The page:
Two Long Beach, California, men pleaded guilty today to conspiracy charges arising from a sex trafficking scheme that exploited adult women for prostitution. Roshaun Nakia Porter, 39, and Marquis Monte Horn, 35, both pleaded guilty before Judge Josephine L. Staton in the U.S. District Court for the Central District of California to conspiring to engage in sex trafficking by force, fraud and coercion. Sentencing has been set for Oct. 24, 2014, and each defendant faces a sentence of up to life imprisonment.
According to documents filed in court, from October 2009 through April 2012, Porter and Horn conspired together and with others to recruit, entice, harbor, transport and provide women to engage in commercial sex acts, using various coercive means to compel the women to engage in prostitution for the defendants’ financial benefit. Porter and Horn’s scheme of force, fraud and coercion included false and deceptive internet advertisements they used to lure the victims into romantic relationships with the defendants, and psychological manipulation and control to cause the victims to engage in commercial sex acts for the defendants’ financial benefit.
“The Department of Justice is committed to the vigorous prosecution of defendants who prey upon and exploit vulnerable individuals for their own financial gain,” said Acting Assistant Attorney General Jocelyn Samuels for the Justice Department’s Civil Rights Division. “We will continue to pursue justice on behalf of victims of human trafficking to restore their rights and dignity and to hold their traffickers accountable.”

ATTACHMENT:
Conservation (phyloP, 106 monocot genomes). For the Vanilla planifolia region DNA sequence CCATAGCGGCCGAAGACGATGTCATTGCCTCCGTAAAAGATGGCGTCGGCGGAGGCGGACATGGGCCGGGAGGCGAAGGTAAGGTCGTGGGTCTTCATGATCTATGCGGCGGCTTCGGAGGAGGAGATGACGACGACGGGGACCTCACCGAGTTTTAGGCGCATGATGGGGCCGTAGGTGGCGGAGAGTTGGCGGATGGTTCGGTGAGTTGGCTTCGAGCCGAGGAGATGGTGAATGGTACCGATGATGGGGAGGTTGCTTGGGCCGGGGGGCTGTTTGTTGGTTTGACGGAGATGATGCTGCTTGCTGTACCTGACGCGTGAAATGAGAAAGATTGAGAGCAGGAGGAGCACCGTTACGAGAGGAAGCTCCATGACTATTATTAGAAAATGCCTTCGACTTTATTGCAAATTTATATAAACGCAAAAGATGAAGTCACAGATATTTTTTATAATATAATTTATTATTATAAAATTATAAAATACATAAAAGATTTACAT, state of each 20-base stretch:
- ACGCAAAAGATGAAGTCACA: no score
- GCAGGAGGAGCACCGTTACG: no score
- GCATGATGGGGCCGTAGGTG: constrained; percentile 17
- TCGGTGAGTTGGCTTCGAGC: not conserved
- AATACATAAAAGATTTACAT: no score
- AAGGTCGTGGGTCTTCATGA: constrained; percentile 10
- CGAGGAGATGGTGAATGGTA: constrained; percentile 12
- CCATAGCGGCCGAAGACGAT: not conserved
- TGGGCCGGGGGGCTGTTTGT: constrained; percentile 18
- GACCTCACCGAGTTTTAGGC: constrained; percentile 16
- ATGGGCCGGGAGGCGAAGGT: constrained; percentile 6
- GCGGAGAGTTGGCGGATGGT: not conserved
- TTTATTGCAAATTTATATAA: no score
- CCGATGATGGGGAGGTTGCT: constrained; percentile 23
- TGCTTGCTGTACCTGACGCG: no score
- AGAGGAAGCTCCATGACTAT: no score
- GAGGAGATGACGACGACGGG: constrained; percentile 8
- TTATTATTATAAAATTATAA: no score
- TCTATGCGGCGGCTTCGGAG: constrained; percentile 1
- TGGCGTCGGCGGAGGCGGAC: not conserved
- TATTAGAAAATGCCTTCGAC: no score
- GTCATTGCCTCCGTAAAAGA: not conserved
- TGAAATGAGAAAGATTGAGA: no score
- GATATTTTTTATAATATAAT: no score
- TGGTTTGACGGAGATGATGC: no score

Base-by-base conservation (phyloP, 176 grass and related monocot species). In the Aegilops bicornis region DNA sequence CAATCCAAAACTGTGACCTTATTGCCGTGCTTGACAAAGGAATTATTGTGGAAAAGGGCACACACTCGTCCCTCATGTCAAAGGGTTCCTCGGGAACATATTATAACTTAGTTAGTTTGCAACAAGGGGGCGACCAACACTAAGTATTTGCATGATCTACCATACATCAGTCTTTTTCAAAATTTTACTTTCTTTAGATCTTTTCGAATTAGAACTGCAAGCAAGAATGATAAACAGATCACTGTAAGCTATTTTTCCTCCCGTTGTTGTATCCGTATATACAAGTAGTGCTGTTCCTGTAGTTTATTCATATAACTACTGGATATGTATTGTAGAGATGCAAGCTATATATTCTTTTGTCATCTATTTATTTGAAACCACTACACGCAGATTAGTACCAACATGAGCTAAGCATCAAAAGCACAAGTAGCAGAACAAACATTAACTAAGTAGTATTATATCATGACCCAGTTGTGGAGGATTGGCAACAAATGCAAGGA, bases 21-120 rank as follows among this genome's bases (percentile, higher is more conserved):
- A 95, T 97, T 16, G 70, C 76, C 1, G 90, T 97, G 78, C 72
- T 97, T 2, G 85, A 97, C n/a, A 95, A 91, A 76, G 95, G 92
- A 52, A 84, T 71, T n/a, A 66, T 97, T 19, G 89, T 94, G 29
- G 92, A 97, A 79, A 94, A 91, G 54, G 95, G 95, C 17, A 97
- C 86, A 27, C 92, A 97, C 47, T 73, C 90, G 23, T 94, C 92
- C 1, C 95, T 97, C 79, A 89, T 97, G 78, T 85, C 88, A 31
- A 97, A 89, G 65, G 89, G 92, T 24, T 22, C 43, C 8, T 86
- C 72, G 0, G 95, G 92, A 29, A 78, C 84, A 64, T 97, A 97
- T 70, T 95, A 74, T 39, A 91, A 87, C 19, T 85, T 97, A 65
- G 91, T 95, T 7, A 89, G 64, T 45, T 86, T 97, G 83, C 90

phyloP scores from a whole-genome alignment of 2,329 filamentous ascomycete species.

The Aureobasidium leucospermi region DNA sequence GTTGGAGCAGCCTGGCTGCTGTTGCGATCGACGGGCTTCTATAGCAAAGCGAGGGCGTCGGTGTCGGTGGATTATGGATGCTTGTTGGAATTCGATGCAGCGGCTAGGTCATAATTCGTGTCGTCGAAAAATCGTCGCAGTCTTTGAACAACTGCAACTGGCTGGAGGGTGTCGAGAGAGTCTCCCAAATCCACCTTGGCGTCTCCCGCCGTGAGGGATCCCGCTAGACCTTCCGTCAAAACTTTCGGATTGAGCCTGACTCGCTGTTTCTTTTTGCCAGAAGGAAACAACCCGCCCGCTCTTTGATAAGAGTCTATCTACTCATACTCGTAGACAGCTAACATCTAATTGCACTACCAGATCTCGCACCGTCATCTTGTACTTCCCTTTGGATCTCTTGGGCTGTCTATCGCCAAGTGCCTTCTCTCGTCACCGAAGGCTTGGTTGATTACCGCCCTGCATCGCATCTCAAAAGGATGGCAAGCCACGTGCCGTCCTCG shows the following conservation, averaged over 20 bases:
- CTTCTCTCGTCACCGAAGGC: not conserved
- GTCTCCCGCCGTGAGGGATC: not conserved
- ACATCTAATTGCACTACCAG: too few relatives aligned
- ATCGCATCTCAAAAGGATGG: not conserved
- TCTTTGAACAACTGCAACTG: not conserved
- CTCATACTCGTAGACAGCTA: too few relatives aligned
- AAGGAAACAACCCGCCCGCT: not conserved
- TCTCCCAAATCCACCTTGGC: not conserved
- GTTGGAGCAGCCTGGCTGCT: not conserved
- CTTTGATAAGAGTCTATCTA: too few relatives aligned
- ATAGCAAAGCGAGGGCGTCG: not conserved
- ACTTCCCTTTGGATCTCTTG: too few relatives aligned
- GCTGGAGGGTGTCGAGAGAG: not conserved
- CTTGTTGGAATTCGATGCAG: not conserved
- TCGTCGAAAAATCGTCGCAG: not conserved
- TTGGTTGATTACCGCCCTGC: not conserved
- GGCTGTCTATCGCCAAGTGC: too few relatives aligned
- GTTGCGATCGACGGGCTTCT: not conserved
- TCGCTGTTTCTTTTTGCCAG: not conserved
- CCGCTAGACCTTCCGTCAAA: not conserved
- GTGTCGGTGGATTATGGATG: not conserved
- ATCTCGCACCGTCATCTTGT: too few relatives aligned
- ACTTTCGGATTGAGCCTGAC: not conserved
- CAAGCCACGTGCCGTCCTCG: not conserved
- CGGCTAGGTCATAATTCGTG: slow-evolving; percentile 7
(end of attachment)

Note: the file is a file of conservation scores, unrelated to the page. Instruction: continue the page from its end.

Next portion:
“Human trafficking is a horrific crime that causes significant damage to victims who are often forced to commit unspeakable acts,” said U.S. Attorney André Birotte Jr. for the Central District of California. “This scheme to control and manipulate victims forced to work in the sex trade has come to an end. With today’s guilty pleas, I hope that healing for the victims can begin.”
“Sex trafficking is not something that only happens outside of the United States, but victimizes Americans in our own backyards,” said Assistant Director of the FBI Los Angeles Field Office Bill Lewis. “In this case, the defendants defrauded victims and forced them to work as sex slaves under threat to themselves and their families. I hope this conviction reminds vigilant members of the public to report the signs of human and sex trafficking to law enforcement when they encounter it.”
This matter was investigated by the FBI and is being prosecuted by Assistant U.S. Attorney Sandy Leal of the U.S. Attorney’s Office for the Central District of California and Trial Attorney Daniel H. Weiss of the Civil Rights Division’s Human Trafficking Prosecution Unit.